There does seem to be an unspoken bond with those we’ve grown up with or met early in our lives. Even if we have gone in different directions the pull of shared experience and memories can be much stronger than what we can objectively make sense of. Sometimes, even with friends we currently consider to be close friends it’s really the shared history and not necessarily the camaraderie or the enjoyment of companionship that keeps our friendship going. I’ve been to two funerals in the last year where I saw many of the people I grew up with. The feelings I’ve had at these “events” are hard to describe, other than to say very warm. And it has a lot to do with shared experience and memories, and of course, people are vulnerable, open, and warm at most funerals, or at least at those I’ve been to in my old stomping grounds. But these are not friends where I’ve had continually cultivated a friendship.

Understanding a friend is critical and this includes understanding his background so that I can understand why he thinks the way he does. I have friends whose politics are completely different than mine, and while I can’t really seem to understand how they could arrive at a vision of reality not square with my own (and therefore of the world as we know it😊), I can understand why they might think that way based on their background, upbringing, and experience. And the only way to keep them as friends is to forgive their thinking, and to forgive my own thinking—that I know better.

For me celebrating a friend’s success, means only to appreciate them for getting through life relatively unscathed. I have few friends who have won accolades or awards, but when they do, I am genuinely glad that they did, and glad to be in their company. At the same time, I see some friendships where competition gets in the way of real emotional connection. I can see how a little competition might bring energy and excitement to the friendship and help to strive toward goals or to improve in some area, but it also starts to wear, and makes the friendship feel forced and tense. It makes one feel on guard. Friendly competition, where it is all in wholesome fun, is one thing, but when so much of the relationship seems to spark unwarranted competition, it’s time to reevaluate the friendship, or to have a very frank discussion. I suppose, I could mention schadenfreude, thankfully is not something that has consumed much of my energy. I’ll admit that there are times when I see someone who never seems to suffer any kind of hardship, and seems to live just to have a great time, I can get a little judgmental. Mostly, however, I do not have friends that fit into that area. The one person or couple I thought lived an enviable life suffered a tragedy shortly after I made this comment to my wife. At that point, and this was about 30 years ago, I could say that there was no one I knew that I envied. And that still remains the case. And of course, anyone who has lived 72 years has suffered some pain, and it’s not hard to extend oneself to comfort a friend who is going through a difficult time. We know how wonderful it is to have support when we need it, and how wonderful it feels to be able to offer it.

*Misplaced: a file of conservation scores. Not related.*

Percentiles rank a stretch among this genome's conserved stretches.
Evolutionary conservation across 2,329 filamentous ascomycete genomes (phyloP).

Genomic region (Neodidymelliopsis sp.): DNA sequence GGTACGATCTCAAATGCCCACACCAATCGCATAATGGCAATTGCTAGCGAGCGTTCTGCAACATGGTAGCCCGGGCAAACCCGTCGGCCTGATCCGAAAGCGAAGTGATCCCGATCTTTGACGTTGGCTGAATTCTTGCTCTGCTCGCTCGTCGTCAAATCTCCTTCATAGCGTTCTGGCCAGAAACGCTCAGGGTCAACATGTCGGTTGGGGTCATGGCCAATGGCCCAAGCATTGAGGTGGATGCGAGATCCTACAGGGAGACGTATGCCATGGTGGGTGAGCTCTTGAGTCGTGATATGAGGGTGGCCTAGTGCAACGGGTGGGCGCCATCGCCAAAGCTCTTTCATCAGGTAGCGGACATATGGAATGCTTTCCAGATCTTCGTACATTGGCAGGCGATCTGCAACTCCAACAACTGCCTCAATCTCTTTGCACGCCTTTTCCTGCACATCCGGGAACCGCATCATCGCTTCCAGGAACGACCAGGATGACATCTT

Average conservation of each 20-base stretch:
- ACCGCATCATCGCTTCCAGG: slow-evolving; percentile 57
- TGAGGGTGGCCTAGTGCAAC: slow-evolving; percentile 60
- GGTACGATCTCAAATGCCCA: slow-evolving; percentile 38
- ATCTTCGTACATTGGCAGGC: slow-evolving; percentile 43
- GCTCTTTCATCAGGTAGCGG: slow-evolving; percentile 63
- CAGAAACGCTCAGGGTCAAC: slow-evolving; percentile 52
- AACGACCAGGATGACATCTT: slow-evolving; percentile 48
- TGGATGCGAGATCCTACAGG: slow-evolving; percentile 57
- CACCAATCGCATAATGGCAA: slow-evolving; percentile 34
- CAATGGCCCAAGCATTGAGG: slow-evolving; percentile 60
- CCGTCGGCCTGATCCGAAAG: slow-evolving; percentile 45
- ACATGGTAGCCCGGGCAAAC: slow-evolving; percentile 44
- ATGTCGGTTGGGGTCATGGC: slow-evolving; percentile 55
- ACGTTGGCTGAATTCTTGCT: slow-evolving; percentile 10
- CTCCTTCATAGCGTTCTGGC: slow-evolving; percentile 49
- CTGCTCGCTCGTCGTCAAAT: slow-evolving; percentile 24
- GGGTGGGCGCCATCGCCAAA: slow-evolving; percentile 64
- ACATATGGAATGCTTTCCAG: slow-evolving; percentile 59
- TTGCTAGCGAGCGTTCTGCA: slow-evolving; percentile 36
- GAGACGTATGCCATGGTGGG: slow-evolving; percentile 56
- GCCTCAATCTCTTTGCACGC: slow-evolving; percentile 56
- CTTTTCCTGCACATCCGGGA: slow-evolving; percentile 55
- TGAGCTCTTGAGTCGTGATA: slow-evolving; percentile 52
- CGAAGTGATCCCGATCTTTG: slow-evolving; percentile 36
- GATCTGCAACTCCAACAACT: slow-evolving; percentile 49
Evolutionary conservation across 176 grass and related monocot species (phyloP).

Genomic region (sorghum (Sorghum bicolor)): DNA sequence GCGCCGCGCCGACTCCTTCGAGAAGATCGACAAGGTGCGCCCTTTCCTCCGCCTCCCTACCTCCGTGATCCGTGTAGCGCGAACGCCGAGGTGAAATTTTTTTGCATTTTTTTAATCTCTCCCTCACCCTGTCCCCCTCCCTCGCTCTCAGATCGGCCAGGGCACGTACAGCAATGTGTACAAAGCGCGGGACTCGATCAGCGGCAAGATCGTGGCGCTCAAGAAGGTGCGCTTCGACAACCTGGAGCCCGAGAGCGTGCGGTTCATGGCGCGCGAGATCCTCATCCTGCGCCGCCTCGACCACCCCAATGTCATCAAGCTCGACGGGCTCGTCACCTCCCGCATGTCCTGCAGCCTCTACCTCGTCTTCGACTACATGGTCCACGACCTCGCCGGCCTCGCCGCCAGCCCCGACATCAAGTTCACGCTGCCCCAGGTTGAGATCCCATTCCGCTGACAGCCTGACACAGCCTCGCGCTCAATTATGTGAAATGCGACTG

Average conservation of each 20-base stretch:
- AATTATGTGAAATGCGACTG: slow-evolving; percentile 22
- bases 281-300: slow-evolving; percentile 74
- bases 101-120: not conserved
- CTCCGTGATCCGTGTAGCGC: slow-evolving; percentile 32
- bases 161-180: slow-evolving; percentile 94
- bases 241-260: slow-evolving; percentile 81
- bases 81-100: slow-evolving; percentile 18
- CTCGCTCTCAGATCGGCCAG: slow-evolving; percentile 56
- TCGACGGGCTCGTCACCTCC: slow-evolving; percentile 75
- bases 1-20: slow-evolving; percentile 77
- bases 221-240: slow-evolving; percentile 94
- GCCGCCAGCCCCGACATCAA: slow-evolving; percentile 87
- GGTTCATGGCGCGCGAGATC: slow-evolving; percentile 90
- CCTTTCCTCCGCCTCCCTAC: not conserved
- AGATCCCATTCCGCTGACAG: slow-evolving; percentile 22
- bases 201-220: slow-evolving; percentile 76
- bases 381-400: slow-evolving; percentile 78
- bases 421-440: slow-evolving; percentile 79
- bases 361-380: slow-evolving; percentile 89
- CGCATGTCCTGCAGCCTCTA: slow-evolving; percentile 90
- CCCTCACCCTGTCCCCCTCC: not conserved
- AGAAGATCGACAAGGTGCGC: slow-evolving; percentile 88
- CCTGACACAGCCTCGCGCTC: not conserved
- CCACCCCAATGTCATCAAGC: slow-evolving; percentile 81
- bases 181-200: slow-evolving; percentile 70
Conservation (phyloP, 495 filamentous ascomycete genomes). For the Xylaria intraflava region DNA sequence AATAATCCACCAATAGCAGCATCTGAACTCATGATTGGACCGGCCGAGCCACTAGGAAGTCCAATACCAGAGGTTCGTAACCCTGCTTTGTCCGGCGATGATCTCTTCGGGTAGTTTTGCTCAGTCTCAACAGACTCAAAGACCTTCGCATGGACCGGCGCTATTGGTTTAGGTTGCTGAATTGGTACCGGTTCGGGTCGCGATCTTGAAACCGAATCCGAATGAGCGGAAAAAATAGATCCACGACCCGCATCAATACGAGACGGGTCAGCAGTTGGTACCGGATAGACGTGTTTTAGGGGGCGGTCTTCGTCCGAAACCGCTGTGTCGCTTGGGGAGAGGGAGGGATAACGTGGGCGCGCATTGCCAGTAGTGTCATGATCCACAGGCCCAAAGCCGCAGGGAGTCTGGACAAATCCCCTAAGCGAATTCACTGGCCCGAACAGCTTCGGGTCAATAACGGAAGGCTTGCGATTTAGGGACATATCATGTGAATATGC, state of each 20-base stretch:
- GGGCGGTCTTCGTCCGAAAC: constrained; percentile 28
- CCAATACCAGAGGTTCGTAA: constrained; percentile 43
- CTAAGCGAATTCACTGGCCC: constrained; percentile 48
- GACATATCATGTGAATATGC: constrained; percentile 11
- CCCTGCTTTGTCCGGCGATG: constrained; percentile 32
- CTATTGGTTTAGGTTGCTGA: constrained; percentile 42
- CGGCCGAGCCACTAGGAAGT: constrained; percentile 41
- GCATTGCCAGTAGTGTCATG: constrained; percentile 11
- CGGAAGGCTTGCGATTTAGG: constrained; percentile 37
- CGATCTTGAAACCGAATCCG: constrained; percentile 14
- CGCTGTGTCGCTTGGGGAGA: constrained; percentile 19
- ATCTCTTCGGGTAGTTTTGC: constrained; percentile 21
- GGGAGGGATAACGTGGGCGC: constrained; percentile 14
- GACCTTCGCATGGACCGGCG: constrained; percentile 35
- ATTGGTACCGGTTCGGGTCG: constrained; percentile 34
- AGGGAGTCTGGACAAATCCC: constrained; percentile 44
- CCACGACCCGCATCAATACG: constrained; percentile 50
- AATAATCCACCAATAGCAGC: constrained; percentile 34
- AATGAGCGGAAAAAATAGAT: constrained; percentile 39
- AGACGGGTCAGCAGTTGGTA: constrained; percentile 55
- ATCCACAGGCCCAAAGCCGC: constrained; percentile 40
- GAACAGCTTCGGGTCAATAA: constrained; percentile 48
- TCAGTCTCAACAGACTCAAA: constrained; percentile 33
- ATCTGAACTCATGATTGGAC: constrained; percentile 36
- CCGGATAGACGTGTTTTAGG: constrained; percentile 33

To me one of the most admirable qualities in a friend is loyalty, and I have to admit that on this matter my better angels have often been on vacation. Of course, I realize now that between my projection (let me give this character flaw of mine to someone else, I don’t like it in me) and insecurities, that talking smack about a friend is more about me then them. When I was less mature on these matters and saw others whose loyalty was steadfast, I only saw them as being insensitive to the perceived offense. I remember reading years ago, when working on a paper for a Shakespeare class that the only value that Shakespeare seemed to hold as sacrosanct was loyalty. I wish I remembered more, but at least that’s something worth recalling. Loyalty should mean more to me than it does, but I tend to conflate it with blind loyalty, such as one might have to a political party, or even a country. Even so, I have to agree with Shakespeare, loyalty in a friend makes one want to be worthy of the friendship, and perhaps is even impetus to be a better person and friend. And maybe this is one more way of saying that whoever looks upon a true friend, looks in a sense at an image of himself.

It still seems like there is so much more to the topic. And as I reread everything I’ve said, I feel like there are so many exceptions. Some of these topics could be taken much deeper; there are sub-topics to explore: friendship at a distance, old age and friendship, making new friends, is friendship important to everyone, friends on the spectrum, etc., etc. But this is it for me, for now!

I am editing our next episode, which may be the start of a series “On Friendship.” We initially thought it was a simple question: “What does Friendship Mean to You?”

Nothing simple about it. Friendship is a multifaceted quality. It means different things to different people. It’s fascinating, so far, to hear the comments people have submited.[1] It will not be an easy edit, to interweave these thoughts, to create a flowing narrative that incorporates so many smart and obviously emotional commentaries. But I will get there. Because it obviously means something to people, especially those of us who are getting older.